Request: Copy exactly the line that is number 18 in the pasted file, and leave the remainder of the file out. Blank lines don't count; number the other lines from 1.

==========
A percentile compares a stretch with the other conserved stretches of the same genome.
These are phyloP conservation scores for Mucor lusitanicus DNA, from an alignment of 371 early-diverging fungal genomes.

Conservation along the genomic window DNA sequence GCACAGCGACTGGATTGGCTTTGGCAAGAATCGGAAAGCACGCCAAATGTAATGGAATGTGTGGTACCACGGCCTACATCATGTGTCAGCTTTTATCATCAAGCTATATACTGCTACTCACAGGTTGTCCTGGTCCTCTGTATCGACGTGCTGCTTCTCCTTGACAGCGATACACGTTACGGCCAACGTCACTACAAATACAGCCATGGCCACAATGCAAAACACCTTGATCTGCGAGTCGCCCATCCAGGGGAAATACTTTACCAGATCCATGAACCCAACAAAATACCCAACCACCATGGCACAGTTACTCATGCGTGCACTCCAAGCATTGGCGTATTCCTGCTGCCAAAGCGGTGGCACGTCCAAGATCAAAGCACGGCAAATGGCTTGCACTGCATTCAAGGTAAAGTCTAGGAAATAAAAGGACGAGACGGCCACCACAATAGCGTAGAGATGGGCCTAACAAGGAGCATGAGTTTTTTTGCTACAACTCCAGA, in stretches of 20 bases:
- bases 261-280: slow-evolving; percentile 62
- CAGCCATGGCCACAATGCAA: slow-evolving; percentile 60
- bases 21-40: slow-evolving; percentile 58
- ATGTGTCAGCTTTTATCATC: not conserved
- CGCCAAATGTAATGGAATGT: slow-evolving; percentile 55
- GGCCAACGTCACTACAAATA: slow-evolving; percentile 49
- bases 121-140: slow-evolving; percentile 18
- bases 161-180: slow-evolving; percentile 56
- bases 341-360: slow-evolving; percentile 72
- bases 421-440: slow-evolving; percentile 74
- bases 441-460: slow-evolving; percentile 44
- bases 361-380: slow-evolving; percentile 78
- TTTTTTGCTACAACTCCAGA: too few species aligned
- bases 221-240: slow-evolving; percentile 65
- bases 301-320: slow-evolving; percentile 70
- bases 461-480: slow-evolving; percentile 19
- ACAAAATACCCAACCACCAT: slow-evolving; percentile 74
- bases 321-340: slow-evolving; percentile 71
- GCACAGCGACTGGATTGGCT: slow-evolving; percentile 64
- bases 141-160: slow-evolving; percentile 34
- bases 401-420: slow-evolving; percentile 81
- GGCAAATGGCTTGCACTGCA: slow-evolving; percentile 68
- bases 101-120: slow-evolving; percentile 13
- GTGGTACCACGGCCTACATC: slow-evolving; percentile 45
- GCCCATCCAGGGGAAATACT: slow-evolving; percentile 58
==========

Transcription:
- bases 301-320: slow-evolving; percentile 70